22 And the three hundred blew the trumpets, and the Lord set euery mans sword against his fellow, euen throughout all the host: and the host fled to Beth-shittah, in Zererath, and to the border of Abel Meholah, vnto Tabbath.

23 And the men of Israel gathered themselues together out of Naphtali, and out of Asher, and out of all Manasseh, and pursued after the Midianites.

24 And Gideon sent messengers throughout all mount Ephraim, saying; Come downe against the Midianites, and take before them the waters vnto Beth-barah, and Iordan. Then all the men of Ephraim gathered themselues together, and tooke the waters vnto Beth-barah, and Iordane.

25 And they tooke two Princes of the Midianites, Oreb, and Zeeb; and they slew Oreb vpon the rocke Oreb, and Zeeb they slew at the winepresse of Zeeb, and pursued Midian, and brought the heads of Oreb and Zeeb, to Gideon on the other side Iordan.

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Commentary for Judges 7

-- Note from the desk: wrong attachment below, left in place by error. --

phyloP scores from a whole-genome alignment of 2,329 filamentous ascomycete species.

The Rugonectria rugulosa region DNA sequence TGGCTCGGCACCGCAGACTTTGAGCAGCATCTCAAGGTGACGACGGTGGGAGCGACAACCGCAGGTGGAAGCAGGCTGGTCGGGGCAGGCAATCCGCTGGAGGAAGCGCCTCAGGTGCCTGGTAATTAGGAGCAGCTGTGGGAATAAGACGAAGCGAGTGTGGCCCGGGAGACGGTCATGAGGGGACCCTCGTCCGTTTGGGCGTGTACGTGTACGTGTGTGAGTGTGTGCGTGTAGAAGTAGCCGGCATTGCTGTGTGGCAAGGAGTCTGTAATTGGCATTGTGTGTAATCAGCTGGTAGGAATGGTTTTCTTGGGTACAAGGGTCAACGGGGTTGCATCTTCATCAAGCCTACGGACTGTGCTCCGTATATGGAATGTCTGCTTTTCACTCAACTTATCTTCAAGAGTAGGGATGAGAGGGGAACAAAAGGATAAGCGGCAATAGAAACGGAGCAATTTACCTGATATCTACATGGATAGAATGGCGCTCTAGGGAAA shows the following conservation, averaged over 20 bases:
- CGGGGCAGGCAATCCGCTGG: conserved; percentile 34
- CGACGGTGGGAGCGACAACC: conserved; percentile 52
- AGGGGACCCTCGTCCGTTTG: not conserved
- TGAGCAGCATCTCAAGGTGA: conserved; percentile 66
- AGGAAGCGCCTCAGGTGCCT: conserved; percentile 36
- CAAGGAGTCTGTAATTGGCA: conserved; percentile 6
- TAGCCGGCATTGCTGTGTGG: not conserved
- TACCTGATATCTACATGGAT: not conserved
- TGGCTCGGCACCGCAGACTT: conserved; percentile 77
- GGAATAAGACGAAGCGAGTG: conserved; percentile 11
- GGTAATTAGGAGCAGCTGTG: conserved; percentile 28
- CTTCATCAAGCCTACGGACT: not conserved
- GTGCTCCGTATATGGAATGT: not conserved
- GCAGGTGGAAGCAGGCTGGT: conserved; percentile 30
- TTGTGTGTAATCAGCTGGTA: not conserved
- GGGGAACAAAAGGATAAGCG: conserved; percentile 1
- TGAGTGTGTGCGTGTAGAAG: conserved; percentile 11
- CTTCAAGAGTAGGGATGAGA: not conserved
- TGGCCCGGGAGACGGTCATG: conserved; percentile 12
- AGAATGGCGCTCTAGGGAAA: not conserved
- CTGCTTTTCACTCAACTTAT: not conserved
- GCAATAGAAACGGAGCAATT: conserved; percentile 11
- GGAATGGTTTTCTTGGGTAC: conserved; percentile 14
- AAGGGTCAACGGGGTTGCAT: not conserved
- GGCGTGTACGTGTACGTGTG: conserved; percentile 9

Gideon's army reduced. (1-8) Gideon is encouraged. (9-15) The defeat of the Midianites. (16-22) The Ephraimites take Oreb and Zeeb. (23-25)1-8. God provides that the praise of victory may be wholly to himself, by appointing only three hundred men to be employed. Activity and prudence go with dependence upon God for help in our lawful undertakings. When the Lord sees that men would overlook him, and through unbelief, would shrink from perilous services, or that through pride they would vaunt themselves against him, he will set them aside, and do his work by other instruments. Pretences will be found by many, for deserting the cause and escaping the cross. But though a religious society may thus be made fewer in numbers, yet it will gain as to purity, and may expect an increased blessing from the Lord. God chooses to employ such as are not only well affected, but zealously affected in a good thing. They grudged not at the liberty of the others who were dismissed. In doing the duties required by God, we must not regard the forwardness or backwardness of others, nor what they do, but what God looks for at our hands. He is a rare person who can endure that others should excel him in gifts or blessings, or in liberty; so that we may say, it is by the special grace of God that we regard what God says to us, and not look to men what they do.